Saturday, July 12, 2014

Re: [Yasmin_discussions] jasia reichardt re-collects

> a number of yasminers were at
> the Digital Revolution opening at the Barbican in London-would be great to have
> comments

Roger, Yasminers

As many of you know I have a work in the Digital Archeology section of the Digital Revolution show and, because it is a recent re-creation of a 1977 work, I thought it may be of interest to this discussion. As I'm currently in Australia I won't see the show until mid-August.

Called Builder/Eater it was originally made to run on a Nova 2 Minicomputer with 16KB of memory. It was coded in assembler and used a video display system created by Julian Sullivan that drove a 96 x 96 pixel 1-bit display on a 9in Sony studio monitor (this was only the second frame-store display system in the UK after Cambridge Uni's Bugstore used famously by Conway to develop The Game of Life). Because it demanded exclusive use of this equipment Builder/Eater was only exhibited for short periods between 1977 and 1979. In 1978-79 I made another version using a home built 16 x 16 led display driven by a dedicated Hitachi 8085 8-bit micro single board kit. I believe this was one of the first artworks ever to have an embedded microprocessor. This version was exhibited a number of times in the late 1970's and early '80's.

The code consisted of two concurrent processes - both were random walks and one - the Builder looked for pixel that were OFF and turned them ON. The Eater looked for pixels that were ON and turned them OFF. The work was one of my first real-time generative/code artworks (the first was the NW Export Award in 1976). All these works are now long lost and only exist as a few 35mm transparencies that I took to document them. There is a detailed description of the NW Export Award in PAGE 59 here (see page 12):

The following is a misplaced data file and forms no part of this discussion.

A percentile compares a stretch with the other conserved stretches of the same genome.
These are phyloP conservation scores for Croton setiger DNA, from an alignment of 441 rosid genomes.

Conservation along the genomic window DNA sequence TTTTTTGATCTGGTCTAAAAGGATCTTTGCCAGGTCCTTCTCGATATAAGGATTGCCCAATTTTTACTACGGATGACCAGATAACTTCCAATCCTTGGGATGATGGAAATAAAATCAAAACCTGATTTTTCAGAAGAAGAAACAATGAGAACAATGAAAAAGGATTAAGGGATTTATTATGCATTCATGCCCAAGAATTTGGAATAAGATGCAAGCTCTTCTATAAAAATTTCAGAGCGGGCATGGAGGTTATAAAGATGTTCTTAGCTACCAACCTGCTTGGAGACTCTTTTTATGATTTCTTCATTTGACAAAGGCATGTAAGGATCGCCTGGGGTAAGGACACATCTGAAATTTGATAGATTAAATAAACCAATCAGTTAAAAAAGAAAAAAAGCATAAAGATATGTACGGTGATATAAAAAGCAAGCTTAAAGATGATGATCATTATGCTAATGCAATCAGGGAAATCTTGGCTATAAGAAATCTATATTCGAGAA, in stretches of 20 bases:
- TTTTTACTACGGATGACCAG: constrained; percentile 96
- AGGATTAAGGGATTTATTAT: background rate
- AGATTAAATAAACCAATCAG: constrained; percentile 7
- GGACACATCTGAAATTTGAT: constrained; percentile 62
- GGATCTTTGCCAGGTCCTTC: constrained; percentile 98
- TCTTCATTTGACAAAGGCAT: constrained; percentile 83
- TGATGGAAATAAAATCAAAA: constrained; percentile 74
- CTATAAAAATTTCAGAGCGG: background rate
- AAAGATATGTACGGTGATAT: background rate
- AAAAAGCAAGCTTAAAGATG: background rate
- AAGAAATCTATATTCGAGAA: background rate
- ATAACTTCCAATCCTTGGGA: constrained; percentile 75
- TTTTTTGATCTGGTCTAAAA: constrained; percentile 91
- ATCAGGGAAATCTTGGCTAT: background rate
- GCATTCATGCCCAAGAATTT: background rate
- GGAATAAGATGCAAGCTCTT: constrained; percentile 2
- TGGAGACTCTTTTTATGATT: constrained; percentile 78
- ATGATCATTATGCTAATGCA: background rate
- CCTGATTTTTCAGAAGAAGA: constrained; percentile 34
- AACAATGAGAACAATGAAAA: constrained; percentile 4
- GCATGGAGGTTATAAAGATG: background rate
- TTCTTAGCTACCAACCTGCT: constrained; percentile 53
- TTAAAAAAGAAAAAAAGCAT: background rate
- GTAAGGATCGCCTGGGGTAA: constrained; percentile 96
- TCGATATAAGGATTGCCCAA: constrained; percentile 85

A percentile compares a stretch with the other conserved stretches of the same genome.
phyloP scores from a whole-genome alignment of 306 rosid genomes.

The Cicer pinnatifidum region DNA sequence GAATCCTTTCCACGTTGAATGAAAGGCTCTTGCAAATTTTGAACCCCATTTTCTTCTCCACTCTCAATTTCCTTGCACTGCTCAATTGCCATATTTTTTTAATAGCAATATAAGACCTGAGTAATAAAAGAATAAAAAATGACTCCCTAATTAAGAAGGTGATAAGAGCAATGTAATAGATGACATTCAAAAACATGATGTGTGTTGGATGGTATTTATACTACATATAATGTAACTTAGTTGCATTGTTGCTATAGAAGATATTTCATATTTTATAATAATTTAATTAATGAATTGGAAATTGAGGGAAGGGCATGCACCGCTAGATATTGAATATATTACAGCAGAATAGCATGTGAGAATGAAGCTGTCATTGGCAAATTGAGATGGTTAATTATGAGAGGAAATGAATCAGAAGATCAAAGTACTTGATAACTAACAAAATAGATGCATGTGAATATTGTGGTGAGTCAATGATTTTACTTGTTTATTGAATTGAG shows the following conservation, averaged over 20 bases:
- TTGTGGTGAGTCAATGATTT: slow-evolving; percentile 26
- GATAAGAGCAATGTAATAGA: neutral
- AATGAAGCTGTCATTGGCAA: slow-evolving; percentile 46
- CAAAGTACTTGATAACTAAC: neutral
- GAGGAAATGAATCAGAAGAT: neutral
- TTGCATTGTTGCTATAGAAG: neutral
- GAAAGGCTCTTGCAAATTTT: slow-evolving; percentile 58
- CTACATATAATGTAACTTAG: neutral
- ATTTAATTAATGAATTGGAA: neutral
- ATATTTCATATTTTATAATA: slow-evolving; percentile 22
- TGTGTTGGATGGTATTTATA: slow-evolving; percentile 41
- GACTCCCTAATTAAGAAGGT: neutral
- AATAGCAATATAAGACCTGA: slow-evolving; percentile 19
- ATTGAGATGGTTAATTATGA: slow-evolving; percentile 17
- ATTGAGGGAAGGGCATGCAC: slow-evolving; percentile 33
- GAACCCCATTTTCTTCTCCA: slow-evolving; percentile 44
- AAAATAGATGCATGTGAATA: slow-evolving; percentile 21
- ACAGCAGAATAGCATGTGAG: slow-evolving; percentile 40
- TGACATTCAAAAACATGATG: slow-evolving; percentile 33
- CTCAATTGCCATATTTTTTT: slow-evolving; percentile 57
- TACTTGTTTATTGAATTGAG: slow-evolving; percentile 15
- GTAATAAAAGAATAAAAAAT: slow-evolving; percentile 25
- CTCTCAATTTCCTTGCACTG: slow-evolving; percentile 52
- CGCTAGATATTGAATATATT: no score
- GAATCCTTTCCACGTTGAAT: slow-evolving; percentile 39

For Digital Archeology I was invited to re-create the screen-based version of Builder/Eater. I found a job lot of nine old Sony 9in monitors on Ebay and when tested three were in good enough condition to show the work. I recreated the code in Java using Processing from my memory of the original. It runs on a Raspberry Pi computer under Linux with a PiUSP board to handle power on and off in a gallery situation. The Pi gives a composite video out and this drives the monitor via a RCA to BNC cable.

When I first got the reconstructed system working I was astonished by the verisimilitude to my memories of the original.

Builder/Eater got a brief mention in New Scientist this past week:

As Frieder has already noted recreations of this kind can't go on for ever. CRT monitors are now getting rarer and are unlikely ever to be remade. I'm sure collectors of Paik's work are very aware of this problem! The work when shown on a contemporary led monitor has a totally different character - but is of interest and I'm now working on new versions of the code using greyscale and colour which were impossible in the original 1-bit mono version

If anyone would like further information or images please get in touch as Yasmin doesn't allow attachments.

FYI - my son Daniel's early web artwork Noodlebox created 20 years later in 1997 is also in the Digital Archeology section of DR.

All best

Paul Brown - based in OZ June to mid-August 2014 ==
OZ Mobile +61 (0)419 72 74 85
Skype paul-g-brown
Honorary Visiting Professor - Sussex University

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